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Divine Comedy, Cary's Translation, Complete eBook

This eBook from the Gutenberg Project consists of approximately 443 pages of information about Divine Comedy, Cary's Translation, Complete.
The soul, transform’d into the brute, glides off,
Hissing along the vale, and after him
The other talking sputters; but soon turn’d
His new-grown shoulders on him, and in few
Thus to another spake:  “Along this path
Crawling, as I have done, speed Buoso now!”
     So saw I fluctuate in successive change
Th’ unsteady ballast of the seventh hold: 
And here if aught my tongue have swerv’d, events
So strange may be its warrant.  O’er mine eyes
Confusion hung, and on my thoughts amaze. 
     Yet ’scap’d they not so covertly, but well
I mark’d Sciancato:  he alone it was
Of the three first that came, who chang’d not:  thou,
The other’s fate, Gaville, still dost rue.

CANTO XXVI

Florence exult! for thou so mightily
Hast thriven, that o’er land and sea thy wings
Thou beatest, and thy name spreads over hell! 
Among the plund’rers such the three I found
Thy citizens, whence shame to me thy son,
And no proud honour to thyself redounds. 
     But if our minds, when dreaming near the dawn,
Are of the truth presageful, thou ere long
Shalt feel what Prato, (not to say the rest)
Would fain might come upon thee; and that chance
Were in good time, if it befell thee now. 
Would so it were, since it must needs befall! 
For as time wears me, I shall grieve the more. 
     We from the depth departed; and my guide
Remounting scal’d the flinty steps, which late
We downward trac’d, and drew me up the steep. 
Pursuing thus our solitary way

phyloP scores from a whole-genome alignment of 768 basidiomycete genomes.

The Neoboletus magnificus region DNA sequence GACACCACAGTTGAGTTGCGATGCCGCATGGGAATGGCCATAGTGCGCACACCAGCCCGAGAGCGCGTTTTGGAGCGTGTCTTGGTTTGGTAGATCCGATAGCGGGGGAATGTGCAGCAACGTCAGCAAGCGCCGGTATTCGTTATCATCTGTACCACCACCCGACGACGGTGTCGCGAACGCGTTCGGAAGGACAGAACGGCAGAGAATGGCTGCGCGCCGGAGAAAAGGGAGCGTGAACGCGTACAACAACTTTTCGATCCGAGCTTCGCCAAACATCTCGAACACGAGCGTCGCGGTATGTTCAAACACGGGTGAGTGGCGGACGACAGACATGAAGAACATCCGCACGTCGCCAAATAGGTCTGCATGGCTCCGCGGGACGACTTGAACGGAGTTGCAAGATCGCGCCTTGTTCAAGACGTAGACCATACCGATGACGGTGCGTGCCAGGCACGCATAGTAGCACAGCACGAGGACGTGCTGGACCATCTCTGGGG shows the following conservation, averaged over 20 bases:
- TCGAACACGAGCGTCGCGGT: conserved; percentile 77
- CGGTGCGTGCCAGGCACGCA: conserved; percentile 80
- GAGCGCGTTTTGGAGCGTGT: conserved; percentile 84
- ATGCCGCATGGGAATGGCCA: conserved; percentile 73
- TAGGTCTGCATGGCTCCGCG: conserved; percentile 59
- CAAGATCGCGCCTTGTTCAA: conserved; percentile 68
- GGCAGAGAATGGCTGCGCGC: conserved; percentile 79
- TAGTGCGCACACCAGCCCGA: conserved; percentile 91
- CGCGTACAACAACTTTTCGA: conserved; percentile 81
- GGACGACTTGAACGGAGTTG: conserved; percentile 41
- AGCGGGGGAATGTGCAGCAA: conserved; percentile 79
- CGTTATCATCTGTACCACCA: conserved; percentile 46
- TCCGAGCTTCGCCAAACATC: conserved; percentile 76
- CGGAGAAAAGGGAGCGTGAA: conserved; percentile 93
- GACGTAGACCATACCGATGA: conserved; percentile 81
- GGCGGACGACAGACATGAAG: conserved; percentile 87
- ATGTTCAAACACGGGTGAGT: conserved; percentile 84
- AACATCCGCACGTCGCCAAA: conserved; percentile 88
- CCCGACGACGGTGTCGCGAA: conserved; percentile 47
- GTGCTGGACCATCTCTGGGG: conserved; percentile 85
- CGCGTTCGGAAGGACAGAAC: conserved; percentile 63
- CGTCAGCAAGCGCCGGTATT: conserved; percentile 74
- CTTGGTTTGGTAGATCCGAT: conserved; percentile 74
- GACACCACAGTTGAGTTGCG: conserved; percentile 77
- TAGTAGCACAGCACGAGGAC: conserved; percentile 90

Among the crags and splinters of the rock,
Sped not our feet without the help of hands. 
     Then sorrow seiz’d me, which e’en now revives,
As my thought turns again to what I saw,
And, more than I am wont, I rein and curb
The powers of nature in me, lest they run
Where Virtue guides not; that if aught of good
My gentle star, or something better gave me,
I envy not myself the precious boon. 
     As in that season, when the sun least veils
His face that lightens all, what time the fly
Gives way to the shrill gnat, the peasant then
Upon some cliff reclin’d, beneath him sees
Fire-flies innumerous spangling o’er the vale,
Vineyard or tilth, where his day-labour lies: 
With flames so numberless throughout its space
Shone the eighth chasm, apparent, when the depth
Was to my view expos’d.  As he, whose wrongs
The bears aveng’d, at its departure saw
Elijah’s chariot, when the steeds erect
Rais’d their steep flight for heav’n; his eyes meanwhile,
Straining pursu’d them, till the flame alone
Upsoaring like a misty speck he kenn’d;
E’en thus along the gulf moves every flame,
A sinner so enfolded close in each,
That none exhibits token of the theft. 
     Upon the bridge I forward bent to look,
And grasp’d a flinty mass, or else had fall’n,

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